With a processing aggregator, the application process is simpler. This lets businesses start processing card transactions quickly and easily. But because aggregators combine several similar businesses under one umbrella and allow them to use a communal merchant account, they also carry higher risk. As a result, they are very vigilant about potential security risks. They don’t know regular processing details about your transactions, and they will not hesitate to hold your funds temporarily—often without warning—to investigate any suspicious activity.

If you partner with a merchant account provider, you can typically expect to see funds in your account within 1-2 business days.


Myth #4: I’ll need to buy expensive equipment.

Fact: Many payment processors offer multichannel payment solutions for your business. These give you options to process credit card payments using equipment you already own, like your mobile device, tablet or laptop.

Mobile payments: Using a mobile app and a card reader, you can accept credit card payments on the go, anywhere you do business.

Web terminal: Also known as a virtual terminal, this payment method lets you securely accept credit card payments by inputting the details into a web browser. All you need is an internet connection.

Recurring billing: Does your business support a subscription billing model? Recurring billing is an efficient solution, and just like the web terminal, it’s accessible on any web browser.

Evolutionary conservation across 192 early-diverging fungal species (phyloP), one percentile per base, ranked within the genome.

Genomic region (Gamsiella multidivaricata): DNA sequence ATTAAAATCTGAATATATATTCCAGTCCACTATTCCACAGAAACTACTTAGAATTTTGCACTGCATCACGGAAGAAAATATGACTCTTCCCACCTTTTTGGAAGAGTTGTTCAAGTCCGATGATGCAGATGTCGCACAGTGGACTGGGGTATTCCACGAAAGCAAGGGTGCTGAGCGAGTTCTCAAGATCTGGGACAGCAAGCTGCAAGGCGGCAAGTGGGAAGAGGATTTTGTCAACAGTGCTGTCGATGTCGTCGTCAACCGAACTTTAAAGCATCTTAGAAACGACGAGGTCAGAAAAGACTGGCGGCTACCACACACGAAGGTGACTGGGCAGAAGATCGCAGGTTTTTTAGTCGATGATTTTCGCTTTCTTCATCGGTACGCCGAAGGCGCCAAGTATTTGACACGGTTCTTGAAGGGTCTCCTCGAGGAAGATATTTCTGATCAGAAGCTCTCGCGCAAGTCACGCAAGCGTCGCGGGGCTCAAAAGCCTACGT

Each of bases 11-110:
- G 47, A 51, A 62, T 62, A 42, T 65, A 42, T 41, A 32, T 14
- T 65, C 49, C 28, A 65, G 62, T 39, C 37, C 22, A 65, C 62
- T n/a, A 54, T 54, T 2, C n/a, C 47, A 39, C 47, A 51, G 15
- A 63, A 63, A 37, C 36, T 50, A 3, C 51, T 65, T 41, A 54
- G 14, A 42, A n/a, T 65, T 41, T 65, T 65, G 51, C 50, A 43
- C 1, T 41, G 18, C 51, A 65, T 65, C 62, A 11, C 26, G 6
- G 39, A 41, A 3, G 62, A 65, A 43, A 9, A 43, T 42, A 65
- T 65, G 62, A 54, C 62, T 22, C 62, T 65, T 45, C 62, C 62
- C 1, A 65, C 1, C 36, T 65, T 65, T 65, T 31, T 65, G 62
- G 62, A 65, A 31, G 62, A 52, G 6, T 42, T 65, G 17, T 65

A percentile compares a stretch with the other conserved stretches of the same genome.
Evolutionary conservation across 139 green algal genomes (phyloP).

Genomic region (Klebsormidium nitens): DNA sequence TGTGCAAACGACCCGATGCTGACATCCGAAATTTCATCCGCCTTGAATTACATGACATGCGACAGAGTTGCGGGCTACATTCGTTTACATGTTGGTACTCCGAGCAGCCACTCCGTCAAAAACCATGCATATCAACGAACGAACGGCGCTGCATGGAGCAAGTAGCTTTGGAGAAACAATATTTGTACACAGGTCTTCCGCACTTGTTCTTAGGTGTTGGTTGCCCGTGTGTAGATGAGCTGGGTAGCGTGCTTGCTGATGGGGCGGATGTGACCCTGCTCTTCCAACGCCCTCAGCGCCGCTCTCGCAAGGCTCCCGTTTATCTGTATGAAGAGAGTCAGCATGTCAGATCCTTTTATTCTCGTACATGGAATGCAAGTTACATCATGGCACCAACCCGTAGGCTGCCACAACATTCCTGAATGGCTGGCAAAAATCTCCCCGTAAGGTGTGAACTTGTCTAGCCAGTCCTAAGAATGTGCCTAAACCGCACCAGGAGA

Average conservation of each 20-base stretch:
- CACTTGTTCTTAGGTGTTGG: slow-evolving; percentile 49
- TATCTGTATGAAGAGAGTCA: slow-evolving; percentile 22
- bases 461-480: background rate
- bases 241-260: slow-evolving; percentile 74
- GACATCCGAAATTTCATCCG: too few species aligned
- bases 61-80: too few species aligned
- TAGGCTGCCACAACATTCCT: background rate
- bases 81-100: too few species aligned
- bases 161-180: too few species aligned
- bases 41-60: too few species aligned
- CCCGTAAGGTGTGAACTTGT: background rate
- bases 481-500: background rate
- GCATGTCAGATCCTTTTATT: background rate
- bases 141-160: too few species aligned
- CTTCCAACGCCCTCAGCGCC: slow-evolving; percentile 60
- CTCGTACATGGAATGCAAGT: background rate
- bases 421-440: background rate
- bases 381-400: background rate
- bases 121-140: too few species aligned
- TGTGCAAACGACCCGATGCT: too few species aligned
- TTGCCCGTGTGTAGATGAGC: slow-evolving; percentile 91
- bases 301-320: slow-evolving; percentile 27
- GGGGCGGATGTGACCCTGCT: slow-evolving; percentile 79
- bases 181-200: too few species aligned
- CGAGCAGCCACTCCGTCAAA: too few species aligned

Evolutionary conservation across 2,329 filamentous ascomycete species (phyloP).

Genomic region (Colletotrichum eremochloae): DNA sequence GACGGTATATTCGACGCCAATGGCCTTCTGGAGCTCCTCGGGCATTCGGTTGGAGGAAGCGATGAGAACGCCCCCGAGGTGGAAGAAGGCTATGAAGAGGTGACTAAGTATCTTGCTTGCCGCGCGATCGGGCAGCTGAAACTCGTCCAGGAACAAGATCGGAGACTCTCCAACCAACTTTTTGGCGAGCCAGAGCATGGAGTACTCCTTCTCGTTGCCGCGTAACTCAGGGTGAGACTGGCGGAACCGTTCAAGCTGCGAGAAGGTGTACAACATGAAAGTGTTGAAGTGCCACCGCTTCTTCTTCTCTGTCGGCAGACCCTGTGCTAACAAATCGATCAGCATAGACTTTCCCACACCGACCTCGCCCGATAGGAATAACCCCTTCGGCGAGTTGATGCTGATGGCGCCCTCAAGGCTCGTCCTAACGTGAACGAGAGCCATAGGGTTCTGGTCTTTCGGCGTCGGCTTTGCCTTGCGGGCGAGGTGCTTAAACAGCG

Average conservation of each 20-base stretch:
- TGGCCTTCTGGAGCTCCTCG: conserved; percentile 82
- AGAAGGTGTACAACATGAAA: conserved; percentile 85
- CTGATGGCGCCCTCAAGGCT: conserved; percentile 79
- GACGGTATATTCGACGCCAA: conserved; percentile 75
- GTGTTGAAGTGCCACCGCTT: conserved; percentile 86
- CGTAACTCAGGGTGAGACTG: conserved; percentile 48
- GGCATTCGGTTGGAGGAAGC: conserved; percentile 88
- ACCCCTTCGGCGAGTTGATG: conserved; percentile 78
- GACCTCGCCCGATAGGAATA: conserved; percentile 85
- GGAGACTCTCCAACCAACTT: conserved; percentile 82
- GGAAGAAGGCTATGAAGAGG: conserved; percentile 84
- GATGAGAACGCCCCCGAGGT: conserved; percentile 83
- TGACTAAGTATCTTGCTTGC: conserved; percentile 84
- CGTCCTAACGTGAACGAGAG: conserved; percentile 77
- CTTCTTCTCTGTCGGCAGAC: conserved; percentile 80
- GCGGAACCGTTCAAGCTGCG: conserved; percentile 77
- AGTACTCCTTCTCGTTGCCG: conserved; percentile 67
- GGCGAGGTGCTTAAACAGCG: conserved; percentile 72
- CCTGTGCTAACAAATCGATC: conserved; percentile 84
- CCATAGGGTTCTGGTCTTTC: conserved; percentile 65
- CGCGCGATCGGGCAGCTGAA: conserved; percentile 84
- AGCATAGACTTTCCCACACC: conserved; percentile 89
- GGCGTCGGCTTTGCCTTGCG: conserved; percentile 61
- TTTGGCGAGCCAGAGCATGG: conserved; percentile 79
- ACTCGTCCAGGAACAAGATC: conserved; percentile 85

E-commerce: Selling goods and services online is another way to avoid buying additional equipment, plus you can expand your market and accept credit card payments worldwide.

Invoicing: With digital invoices, you can email branded invoices to your customers. They can pay in just a couple of clicks using the embedded payment method on the invoice.

But if you want to accept debit, chip and PIN or contactless payments, you’ll need a traditional terminal. Luckily, there are options for traditional terminals that won’t break the bank. If you rent a terminal, the cost is billed monthly and is more digestible. Another benefit to renting: if there’s a problem with your terminal or if the technology updates, you’ll be sent a new terminal.


Myth #5: There are too many monthly and additional fees.

FactDepending on your business, there is some truth to this one. If your business doesn’t process a lot of credit card payments each year, the additional fees may not make sense. In this case, you may be better off partnering with an aggregator.

It’s worth noting, however, that most aggregators offer flat rates based on volume, and fees go up as the number of transactions rises. If you expect your volume of card transactions to increase, consider a merchant account provider. They can typically customize credit card processing fees when a business processes more than $40,000 each year. Pricing is optimized based on your individual business and considering factors like high and low average transaction sizes.

While the fees are customizable, there may be additional fees and obligations associated with merchant account providers, like monthly fees and contracts. These additional charges often give you access to a wide range of value-added services: a dedicated support rep for your business, more payment processing tools and channels that can help your business grow, robust data and analytics, higher processing limits, etc.